What does the market slump of the past couple of days show?
When the market prices in favourable government intervention (endless free cash), and the government doesn’t meet expectations the easy-credit junkies slouch into a stupor, suffering harsh withdrawal symptoms.
Goldman Sachs Asset Management Chairman Jim O’Neill said the global financial system risks repeating the crisis of 2008 if Europe’s debt crisis escalates and spreads to the U.S. banking industry.
“This is where the parallels with 2008 are relevant, even though I think they are being over exaggerated,” O’Neill said in an interview on CNBC today. “It was when the financial system really imploded that financial firms stopped extending credit to anybody that the corporate world had to destock and we know what happened after that. We are not far off the same sort of thing.”
More than $3.4 trillion has been erased from equity values this week, driving global stocks into a bear market, as the Federal Reserve’s new stimulus and a pledge by Group of 20 nations fails to ease concern the global economy is on the brink of another recession. O’Neill said the Fed’s plan to shift $400 billion of short-term debt into longer term Treasuries hasn’t convinced investors it will strengthen growth.
“The fear that it’s all dependent on the Fed, together with this mess in Europe, is really getting people more and more worried as this week comes to an end,” O’Neill said. “The markets have taken the latest FOMC move rather badly, which adds a whole new angle to it. It’s the first time since the global rally started in early 2009 that the markets have rejected a Fed easing.”
“As the problem in Europe spreads from Greece to more and more other countries and in particular Italy, the exposure that so many people bank-wise have to Italian debt means the systems can’t cope easily with that and it would spread way beyond Europe’s borders,” O’Neill said. “This is why the policy makers need to stop being so sleepy and get on and lead.”
Yes — of course — what the market junkies need is another hit, another tsunami of easy liquidity, money printing and endless “bold action”. Otherwise, the junkies would be left shivering in a corner, cold turkey.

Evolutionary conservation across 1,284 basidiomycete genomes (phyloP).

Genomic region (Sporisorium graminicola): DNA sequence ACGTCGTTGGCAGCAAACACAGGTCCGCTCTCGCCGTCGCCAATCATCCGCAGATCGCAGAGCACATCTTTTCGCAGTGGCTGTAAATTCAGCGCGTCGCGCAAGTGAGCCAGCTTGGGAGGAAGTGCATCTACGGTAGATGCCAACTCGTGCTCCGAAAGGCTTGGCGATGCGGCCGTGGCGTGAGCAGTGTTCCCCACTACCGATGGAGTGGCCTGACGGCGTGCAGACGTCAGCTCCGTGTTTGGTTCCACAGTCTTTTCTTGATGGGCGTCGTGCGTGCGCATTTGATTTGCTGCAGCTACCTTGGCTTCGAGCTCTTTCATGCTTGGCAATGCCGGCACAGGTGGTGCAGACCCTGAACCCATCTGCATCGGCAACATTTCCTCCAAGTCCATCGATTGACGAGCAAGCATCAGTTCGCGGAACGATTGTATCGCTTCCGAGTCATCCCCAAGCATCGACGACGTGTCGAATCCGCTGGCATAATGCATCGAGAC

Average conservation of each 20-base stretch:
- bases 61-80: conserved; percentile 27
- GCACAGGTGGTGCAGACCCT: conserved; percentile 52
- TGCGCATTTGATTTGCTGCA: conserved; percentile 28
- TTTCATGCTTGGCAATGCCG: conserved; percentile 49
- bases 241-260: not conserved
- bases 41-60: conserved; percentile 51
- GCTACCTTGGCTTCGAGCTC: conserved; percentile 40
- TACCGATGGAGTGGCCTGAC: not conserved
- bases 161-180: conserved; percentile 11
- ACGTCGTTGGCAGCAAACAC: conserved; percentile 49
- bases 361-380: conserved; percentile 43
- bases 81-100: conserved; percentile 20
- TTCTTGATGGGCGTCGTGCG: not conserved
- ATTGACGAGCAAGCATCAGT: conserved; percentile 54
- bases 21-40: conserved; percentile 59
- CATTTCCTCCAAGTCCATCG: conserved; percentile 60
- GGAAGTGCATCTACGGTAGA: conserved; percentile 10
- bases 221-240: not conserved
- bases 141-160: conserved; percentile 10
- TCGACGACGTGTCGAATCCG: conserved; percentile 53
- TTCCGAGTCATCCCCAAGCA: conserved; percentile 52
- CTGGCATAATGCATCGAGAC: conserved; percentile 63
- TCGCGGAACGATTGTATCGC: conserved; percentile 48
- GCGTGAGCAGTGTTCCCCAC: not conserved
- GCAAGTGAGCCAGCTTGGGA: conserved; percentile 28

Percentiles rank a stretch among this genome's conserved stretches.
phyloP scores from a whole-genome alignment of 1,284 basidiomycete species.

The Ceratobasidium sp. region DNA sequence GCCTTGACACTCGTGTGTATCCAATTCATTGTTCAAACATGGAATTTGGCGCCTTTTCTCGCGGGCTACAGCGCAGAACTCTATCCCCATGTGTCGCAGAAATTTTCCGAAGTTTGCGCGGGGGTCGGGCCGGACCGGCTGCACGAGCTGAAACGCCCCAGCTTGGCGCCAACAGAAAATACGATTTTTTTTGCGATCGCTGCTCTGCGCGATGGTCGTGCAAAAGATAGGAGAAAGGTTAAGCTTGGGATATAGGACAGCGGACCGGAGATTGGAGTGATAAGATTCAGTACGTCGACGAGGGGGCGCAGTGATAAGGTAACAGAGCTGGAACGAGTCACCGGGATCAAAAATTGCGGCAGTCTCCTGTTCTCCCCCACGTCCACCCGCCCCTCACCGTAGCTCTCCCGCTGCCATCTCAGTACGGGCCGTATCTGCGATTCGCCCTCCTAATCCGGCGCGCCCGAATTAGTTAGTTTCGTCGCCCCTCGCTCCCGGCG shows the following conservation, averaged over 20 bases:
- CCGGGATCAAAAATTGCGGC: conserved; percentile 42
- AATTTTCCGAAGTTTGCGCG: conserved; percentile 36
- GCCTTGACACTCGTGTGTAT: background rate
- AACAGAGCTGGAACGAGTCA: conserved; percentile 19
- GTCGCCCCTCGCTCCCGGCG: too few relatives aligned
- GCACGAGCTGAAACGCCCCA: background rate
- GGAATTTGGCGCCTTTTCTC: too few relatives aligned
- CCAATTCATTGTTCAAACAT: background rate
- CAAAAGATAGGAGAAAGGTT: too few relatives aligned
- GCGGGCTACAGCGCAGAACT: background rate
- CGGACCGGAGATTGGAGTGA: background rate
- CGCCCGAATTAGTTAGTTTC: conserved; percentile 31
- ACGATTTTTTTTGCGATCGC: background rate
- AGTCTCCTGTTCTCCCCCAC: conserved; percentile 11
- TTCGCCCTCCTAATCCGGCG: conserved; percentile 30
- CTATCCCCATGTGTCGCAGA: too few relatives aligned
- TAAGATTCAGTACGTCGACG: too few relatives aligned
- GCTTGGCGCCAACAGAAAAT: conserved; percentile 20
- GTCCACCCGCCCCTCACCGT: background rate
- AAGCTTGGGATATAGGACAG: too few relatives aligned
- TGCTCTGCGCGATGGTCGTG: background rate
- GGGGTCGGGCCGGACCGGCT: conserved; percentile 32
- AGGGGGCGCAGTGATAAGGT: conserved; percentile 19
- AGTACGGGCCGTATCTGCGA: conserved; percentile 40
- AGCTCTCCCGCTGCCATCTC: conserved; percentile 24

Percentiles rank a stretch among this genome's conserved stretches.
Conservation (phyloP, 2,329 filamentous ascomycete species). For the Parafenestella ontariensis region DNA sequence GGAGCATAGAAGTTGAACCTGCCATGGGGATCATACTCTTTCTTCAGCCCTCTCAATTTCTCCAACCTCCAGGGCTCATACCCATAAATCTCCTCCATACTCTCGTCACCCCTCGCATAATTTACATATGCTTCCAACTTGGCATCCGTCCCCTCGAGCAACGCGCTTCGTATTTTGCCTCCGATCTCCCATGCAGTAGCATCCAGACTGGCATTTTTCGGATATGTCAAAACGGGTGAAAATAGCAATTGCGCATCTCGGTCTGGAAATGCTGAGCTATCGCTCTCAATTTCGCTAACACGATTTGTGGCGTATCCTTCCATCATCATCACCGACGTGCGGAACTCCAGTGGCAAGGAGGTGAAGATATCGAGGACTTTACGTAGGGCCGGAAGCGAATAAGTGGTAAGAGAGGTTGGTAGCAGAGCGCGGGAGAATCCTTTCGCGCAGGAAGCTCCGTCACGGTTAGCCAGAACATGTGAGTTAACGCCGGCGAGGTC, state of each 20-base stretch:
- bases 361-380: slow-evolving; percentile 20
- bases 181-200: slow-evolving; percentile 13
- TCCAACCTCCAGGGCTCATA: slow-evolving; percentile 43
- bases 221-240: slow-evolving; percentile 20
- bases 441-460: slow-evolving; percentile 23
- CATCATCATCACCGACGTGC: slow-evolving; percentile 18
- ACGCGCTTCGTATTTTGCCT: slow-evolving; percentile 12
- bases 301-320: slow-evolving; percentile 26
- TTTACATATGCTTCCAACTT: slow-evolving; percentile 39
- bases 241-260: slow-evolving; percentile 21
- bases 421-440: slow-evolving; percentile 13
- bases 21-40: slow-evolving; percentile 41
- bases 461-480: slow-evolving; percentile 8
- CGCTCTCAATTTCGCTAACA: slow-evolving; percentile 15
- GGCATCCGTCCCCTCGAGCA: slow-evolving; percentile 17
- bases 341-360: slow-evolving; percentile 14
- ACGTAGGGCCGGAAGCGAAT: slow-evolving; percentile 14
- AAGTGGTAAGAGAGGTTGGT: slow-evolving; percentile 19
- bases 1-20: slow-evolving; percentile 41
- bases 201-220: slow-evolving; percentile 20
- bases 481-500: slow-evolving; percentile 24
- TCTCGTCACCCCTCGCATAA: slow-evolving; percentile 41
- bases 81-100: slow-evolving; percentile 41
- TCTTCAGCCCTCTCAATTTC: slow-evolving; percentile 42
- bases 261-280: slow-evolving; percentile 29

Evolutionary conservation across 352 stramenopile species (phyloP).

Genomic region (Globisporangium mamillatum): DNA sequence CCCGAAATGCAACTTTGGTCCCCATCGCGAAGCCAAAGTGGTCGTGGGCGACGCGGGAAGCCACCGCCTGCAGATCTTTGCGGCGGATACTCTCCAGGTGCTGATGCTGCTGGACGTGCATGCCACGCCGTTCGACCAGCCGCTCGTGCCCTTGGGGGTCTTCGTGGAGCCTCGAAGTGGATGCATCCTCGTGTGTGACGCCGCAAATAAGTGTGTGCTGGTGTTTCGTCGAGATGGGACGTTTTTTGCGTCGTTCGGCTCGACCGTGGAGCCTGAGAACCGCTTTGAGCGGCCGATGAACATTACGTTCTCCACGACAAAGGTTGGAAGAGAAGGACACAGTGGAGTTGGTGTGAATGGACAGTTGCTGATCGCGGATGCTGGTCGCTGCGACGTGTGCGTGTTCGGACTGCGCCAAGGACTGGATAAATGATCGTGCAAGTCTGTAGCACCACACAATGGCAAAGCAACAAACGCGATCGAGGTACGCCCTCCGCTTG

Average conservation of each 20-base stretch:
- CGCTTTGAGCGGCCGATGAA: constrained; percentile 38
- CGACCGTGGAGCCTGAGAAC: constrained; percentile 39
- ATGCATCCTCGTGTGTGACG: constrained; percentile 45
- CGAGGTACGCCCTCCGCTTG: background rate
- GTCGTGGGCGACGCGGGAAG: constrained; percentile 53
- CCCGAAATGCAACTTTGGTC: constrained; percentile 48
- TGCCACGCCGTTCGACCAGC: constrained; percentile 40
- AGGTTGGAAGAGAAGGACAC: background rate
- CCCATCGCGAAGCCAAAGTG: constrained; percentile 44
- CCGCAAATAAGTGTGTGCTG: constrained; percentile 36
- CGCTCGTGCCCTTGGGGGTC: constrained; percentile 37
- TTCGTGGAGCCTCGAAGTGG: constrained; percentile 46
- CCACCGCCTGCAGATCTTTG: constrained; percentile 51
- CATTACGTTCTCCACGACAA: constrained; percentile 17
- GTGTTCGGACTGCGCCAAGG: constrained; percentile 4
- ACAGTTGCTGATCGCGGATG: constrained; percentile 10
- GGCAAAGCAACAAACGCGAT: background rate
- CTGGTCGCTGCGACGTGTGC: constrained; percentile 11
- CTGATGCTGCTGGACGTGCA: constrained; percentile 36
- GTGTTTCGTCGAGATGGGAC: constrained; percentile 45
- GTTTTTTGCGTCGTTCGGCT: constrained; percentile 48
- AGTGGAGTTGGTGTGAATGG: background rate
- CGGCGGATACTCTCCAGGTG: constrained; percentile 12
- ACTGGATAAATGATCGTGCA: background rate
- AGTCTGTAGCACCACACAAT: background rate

John Maynard Keynes’ view was that government needed to act quickly and decisively to stabilise markets, because although markets would in the long run naturally resolve their problems, in the long run we are all dead.
But governments acted swiftly and decisively in 2008, and throughout 2009 and 2010 channelling trillions of dollars into markets. And even that hasn’t been enough to sustain the junkies. So asset prices are tanking.
This is because — as I have noted ever since I started writing this blog — pumping the markets up with cheap easy credit is actually preventing the underlying problems from being resolved. These include excessive public and private debt, Western reliance on Arab oil and Chinese goods, zombification of the banking system, excessive military spending, stagnation of the labour market, etc.
Those troubles are non-monetary — they are systemic and infrastructural: military overspending, political corruption, public indebtedness, withering infrastructure, oil dependence, deindustrialisation, the withered remains of multiple bubbles, bailout culture, the derivatives-industrial complex, food and fuel inflation and so forth. The real question is when will America tire of the slings and arrows of fortune? When will America take arms against her sea of troubles? And how long will she last on this mortal coil? To die? To sleep? For in that sleep of death what dreams may come…
Until we address the underlying problems, the market — in the long run — will keep crashing. And in the long run, we’re all dead. So that’s twice as bad. Junkiefication leads to junkification.